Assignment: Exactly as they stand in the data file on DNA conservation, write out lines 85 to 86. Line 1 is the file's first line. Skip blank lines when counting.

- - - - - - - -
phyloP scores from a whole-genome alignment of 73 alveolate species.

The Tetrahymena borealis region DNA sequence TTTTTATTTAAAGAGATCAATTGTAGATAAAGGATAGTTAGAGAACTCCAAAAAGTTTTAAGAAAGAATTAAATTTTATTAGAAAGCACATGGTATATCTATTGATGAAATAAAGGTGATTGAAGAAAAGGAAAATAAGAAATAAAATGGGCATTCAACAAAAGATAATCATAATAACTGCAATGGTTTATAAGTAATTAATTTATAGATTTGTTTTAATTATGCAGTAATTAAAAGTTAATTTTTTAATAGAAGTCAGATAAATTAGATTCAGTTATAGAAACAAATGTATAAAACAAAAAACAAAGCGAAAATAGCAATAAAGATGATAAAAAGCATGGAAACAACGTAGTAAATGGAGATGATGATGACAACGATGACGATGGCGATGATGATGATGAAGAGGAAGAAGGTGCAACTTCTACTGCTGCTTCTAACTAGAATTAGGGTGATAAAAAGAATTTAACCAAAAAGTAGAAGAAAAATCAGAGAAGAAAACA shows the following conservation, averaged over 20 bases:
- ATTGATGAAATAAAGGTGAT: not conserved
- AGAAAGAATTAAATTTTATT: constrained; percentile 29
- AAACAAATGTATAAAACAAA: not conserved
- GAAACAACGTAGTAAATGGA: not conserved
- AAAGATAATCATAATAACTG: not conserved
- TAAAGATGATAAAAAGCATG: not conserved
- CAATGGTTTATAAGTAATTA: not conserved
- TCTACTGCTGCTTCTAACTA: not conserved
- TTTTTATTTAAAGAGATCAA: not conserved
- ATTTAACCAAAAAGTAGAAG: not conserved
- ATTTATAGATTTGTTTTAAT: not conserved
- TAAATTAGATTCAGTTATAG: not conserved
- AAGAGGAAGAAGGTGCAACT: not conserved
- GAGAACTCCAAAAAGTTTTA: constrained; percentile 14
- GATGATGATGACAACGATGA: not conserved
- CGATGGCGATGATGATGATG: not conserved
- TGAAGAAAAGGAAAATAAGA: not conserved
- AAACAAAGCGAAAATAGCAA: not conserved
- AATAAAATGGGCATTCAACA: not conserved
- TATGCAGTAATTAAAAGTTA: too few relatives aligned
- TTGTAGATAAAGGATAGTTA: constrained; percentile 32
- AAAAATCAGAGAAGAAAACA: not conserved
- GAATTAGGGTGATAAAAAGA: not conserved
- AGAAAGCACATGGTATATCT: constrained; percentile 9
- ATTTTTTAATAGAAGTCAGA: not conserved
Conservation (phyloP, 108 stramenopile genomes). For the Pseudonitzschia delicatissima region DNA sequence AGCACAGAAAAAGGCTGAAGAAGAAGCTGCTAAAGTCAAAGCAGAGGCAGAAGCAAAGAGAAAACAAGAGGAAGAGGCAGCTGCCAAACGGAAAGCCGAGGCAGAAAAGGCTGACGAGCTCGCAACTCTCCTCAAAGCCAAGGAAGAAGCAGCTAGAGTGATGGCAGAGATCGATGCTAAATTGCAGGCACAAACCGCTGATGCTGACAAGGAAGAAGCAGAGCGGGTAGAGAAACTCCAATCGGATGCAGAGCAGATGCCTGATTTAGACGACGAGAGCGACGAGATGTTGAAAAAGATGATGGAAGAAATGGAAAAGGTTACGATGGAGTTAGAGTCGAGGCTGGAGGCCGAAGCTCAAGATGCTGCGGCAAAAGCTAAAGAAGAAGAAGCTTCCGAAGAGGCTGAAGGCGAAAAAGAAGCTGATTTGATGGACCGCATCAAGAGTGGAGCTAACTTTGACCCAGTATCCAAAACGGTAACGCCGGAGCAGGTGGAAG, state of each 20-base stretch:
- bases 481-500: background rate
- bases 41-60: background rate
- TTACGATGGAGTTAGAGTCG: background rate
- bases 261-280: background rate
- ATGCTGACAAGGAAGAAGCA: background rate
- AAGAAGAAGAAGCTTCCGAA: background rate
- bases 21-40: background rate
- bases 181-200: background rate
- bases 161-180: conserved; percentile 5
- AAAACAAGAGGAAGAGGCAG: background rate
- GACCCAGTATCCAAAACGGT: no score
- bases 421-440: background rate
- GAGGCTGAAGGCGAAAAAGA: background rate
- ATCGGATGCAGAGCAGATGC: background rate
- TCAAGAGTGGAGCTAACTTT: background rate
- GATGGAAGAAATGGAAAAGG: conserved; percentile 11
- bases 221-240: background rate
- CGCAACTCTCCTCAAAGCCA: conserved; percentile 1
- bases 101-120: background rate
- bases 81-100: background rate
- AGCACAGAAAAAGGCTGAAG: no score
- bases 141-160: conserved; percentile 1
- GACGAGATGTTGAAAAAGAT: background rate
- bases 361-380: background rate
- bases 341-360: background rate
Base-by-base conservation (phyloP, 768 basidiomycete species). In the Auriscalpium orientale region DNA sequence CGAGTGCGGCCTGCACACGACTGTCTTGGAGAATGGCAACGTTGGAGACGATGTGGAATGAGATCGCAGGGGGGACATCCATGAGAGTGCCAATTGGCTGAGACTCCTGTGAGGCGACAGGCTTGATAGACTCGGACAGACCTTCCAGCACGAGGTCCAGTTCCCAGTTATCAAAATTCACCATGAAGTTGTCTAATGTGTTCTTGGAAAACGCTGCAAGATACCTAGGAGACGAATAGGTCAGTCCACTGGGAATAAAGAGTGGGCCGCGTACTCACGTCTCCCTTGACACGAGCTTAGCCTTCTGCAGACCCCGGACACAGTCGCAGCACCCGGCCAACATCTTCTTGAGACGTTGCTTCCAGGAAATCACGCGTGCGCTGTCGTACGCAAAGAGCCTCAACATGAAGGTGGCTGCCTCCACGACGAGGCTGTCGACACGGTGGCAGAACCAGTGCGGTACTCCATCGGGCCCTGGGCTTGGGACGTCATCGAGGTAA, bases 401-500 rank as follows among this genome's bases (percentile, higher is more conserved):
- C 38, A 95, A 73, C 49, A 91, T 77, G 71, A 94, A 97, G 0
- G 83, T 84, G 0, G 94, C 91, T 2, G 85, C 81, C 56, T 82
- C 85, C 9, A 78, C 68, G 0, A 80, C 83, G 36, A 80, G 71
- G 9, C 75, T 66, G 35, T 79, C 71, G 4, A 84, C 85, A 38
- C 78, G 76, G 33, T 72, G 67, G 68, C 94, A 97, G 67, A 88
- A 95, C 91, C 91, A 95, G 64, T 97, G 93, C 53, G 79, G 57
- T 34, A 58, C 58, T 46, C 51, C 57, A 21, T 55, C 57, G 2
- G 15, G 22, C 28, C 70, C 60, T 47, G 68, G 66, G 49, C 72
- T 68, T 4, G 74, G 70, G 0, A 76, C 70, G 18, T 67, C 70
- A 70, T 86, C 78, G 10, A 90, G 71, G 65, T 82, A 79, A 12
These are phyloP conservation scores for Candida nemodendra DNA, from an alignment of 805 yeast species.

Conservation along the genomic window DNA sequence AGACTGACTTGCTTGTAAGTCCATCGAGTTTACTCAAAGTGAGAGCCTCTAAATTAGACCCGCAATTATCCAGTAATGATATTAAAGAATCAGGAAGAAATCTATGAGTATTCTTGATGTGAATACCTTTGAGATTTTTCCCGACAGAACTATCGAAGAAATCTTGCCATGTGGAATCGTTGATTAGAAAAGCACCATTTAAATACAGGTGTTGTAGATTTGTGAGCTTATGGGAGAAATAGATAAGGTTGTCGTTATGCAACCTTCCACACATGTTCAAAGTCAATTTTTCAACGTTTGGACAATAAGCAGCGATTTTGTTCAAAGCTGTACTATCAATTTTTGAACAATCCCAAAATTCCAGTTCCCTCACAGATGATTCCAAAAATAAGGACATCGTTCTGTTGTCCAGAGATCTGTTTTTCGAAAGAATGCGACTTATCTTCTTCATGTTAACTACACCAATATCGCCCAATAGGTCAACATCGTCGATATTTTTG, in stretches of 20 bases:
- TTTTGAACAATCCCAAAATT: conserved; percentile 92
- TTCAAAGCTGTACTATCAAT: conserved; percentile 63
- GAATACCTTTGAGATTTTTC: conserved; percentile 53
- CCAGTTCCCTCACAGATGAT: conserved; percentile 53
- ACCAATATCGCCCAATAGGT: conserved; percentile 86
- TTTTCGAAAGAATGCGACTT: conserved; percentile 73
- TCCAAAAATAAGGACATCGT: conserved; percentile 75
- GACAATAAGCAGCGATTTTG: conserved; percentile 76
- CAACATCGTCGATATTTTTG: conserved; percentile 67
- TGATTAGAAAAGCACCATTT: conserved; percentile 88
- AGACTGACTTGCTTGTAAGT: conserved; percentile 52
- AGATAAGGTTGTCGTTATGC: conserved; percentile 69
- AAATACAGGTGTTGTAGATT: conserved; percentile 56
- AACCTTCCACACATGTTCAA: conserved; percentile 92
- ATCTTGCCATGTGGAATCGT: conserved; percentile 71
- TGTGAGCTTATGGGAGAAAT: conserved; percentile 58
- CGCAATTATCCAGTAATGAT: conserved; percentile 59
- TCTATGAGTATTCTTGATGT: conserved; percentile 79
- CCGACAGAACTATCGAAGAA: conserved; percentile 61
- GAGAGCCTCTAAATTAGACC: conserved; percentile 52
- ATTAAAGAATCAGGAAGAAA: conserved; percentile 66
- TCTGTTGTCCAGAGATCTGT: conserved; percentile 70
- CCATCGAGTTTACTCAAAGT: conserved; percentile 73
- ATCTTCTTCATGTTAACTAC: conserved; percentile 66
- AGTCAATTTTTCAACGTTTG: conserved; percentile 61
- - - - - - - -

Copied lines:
- CCGACAGAACTATCGAAGAA: conserved; percentile 61
- GAGAGCCTCTAAATTAGACC: conserved; percentile 52